CF: It sort of defines the reason why we're here in general, right? The procurement process is longer than development cycles. When procurement starts and the line of business decides they want to buy a certain technology version 5.0, by the time the procurement process is done it's already version six, version seven. If you want to swap out those numbers, you have to restart the process. The reason why we're here is to expedite in their procurement cycle so that government feels more comfortable. We lower that risk of purchasing technology to bring better technology into the government space and attract more technology solutions into government. You have a whole host of companies that sell IoT devices, sell software systems that are viable for the government, but they won't touch it because the procurement cycle is too slow. The government is hamstrung because they're only able to look at the piece of the market that's willing to sell to them - and not the most innovative technologies out there. We are opening doors for government to have access to better technology, by reducing the risk and the time barrier of acquisition.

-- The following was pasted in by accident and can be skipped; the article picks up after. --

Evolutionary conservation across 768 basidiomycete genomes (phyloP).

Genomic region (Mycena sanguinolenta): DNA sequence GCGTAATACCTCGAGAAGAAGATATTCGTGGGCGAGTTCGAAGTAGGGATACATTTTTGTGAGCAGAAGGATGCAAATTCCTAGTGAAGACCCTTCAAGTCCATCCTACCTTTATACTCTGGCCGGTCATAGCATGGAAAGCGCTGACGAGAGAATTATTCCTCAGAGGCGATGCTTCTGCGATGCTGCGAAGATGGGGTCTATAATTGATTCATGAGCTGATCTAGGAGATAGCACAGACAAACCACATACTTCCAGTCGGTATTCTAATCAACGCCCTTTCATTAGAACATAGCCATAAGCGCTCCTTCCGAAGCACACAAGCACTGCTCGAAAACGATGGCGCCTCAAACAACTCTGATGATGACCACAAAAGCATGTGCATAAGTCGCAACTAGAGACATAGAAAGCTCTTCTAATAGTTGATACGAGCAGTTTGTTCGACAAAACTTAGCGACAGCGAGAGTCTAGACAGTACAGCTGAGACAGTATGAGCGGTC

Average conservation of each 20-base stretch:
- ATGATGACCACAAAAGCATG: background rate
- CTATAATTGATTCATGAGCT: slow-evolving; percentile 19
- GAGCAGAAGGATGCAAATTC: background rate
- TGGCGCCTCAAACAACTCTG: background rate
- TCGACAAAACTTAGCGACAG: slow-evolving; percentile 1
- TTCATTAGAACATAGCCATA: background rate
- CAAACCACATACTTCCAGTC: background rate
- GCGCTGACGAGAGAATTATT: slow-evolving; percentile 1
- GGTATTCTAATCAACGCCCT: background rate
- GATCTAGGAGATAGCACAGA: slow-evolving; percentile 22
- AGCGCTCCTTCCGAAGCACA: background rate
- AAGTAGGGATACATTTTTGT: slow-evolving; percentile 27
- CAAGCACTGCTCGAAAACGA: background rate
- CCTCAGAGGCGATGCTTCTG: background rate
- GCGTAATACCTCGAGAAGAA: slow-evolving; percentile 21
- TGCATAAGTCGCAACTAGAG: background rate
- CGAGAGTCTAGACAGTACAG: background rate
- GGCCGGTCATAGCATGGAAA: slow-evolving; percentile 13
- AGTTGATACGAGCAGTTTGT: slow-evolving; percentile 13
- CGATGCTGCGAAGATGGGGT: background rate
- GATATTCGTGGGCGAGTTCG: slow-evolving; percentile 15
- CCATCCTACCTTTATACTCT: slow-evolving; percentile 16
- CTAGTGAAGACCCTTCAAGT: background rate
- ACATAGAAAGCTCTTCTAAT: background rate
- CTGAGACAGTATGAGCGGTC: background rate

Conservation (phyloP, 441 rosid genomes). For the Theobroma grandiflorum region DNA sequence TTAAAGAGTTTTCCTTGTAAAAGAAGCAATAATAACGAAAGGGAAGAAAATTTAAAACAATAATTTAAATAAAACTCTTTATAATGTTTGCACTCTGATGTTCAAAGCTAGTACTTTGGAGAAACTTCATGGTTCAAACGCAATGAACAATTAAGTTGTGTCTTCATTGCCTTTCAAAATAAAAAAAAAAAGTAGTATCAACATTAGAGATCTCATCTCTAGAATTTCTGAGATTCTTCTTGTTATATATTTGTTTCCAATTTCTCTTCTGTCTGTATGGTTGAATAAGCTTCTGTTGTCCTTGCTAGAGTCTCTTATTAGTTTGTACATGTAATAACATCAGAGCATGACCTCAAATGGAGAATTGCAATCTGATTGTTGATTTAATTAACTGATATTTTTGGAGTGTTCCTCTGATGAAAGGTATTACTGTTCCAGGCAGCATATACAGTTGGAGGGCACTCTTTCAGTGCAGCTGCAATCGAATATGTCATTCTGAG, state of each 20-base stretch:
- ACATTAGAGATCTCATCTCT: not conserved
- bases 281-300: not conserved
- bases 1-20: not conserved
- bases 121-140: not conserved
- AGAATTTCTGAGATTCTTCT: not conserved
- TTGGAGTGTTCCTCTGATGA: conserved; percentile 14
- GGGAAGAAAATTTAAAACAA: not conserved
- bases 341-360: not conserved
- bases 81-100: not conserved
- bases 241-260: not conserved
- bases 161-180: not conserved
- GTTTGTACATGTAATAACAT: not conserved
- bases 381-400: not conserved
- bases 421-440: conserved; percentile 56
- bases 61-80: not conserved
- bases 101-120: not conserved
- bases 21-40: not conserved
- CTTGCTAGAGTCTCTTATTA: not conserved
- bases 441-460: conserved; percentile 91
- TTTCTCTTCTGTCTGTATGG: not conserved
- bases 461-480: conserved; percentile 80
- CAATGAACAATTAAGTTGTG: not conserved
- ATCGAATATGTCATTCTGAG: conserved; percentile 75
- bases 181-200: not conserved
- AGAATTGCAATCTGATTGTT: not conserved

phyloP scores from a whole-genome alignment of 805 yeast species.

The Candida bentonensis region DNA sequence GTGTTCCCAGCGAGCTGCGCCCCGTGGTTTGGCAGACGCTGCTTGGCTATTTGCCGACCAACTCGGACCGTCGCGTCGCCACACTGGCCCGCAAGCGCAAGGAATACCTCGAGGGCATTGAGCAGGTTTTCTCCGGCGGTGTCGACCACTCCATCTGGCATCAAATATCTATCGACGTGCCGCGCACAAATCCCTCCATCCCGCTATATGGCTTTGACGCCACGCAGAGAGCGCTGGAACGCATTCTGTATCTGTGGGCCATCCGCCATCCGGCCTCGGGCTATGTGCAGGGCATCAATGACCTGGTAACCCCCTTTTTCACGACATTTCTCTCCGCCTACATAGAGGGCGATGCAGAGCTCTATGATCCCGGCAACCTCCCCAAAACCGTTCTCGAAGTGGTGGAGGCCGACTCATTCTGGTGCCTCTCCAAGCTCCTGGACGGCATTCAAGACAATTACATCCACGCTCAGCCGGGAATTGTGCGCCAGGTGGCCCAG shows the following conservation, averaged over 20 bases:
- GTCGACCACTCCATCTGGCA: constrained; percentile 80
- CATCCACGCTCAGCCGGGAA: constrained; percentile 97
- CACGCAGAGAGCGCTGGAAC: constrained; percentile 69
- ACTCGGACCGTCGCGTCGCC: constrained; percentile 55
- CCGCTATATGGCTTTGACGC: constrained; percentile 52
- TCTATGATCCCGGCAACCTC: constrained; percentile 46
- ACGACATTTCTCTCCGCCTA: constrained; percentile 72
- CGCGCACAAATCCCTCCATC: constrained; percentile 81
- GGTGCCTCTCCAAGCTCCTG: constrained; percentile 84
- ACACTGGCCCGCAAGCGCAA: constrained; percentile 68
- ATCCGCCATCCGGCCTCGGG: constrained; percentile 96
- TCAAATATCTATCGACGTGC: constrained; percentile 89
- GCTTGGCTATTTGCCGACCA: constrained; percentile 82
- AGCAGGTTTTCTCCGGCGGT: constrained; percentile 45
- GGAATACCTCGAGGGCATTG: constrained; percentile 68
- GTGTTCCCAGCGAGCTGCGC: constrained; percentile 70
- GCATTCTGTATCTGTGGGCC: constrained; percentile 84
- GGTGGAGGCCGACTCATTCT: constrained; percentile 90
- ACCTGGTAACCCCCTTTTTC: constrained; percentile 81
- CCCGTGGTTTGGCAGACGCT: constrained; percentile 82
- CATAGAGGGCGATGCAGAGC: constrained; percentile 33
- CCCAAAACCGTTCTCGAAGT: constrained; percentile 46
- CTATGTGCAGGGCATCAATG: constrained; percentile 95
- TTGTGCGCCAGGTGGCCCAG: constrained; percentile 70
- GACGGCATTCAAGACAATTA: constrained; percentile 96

S&RC: What are the next stages going forward for Marketplace.city? STOP

CF: I think a lot of it has to do with becoming a more integral part of the government buying process. Government has significant hurdles in finding out what are the people are doing. They also have hurdles in promoting what it is they do. The whole reviews space is unknown for government.  We are working to bring consumer functionality into the government space. It's just nobody is really doing anything out there. It's just something that we want them to know.

This interview has been edited for length and clarity.